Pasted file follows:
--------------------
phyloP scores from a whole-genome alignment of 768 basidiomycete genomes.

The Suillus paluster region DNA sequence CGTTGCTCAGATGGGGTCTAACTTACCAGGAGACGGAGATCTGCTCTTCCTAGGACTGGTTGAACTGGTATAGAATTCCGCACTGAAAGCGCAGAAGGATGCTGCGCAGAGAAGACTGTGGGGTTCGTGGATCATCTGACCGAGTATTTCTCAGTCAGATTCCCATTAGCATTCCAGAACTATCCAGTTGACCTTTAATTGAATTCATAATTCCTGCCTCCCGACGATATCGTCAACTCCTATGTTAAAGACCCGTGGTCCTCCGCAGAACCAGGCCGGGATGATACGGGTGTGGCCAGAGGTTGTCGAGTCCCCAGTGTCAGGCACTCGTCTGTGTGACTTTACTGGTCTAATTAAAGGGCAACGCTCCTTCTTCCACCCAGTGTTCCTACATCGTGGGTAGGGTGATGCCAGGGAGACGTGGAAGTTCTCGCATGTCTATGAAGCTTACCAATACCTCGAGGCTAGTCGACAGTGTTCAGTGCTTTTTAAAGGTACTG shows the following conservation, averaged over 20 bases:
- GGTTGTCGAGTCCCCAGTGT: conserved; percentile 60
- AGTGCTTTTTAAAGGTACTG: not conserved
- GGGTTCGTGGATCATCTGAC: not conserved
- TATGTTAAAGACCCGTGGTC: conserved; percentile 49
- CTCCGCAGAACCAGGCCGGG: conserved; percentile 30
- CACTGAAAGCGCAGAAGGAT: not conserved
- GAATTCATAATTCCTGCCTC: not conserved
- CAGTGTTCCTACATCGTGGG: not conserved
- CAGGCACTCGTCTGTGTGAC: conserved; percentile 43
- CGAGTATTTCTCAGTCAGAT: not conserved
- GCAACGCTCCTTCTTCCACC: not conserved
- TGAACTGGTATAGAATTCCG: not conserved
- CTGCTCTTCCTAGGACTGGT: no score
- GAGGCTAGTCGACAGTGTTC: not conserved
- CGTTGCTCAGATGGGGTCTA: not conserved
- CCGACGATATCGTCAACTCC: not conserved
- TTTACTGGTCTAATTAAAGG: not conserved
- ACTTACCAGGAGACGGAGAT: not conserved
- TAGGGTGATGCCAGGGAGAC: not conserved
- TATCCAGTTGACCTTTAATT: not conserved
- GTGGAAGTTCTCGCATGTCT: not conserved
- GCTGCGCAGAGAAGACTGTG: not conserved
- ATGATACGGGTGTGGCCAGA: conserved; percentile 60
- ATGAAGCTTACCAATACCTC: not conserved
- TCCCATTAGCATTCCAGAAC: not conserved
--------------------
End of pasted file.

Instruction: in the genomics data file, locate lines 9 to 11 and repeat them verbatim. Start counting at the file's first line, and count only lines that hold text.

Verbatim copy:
- GAATTCATAATTCCTGCCTC: not conserved
- CAGTGTTCCTACATCGTGGG: not conserved
- CAGGCACTCGTCTGTGTGAC: conserved; percentile 43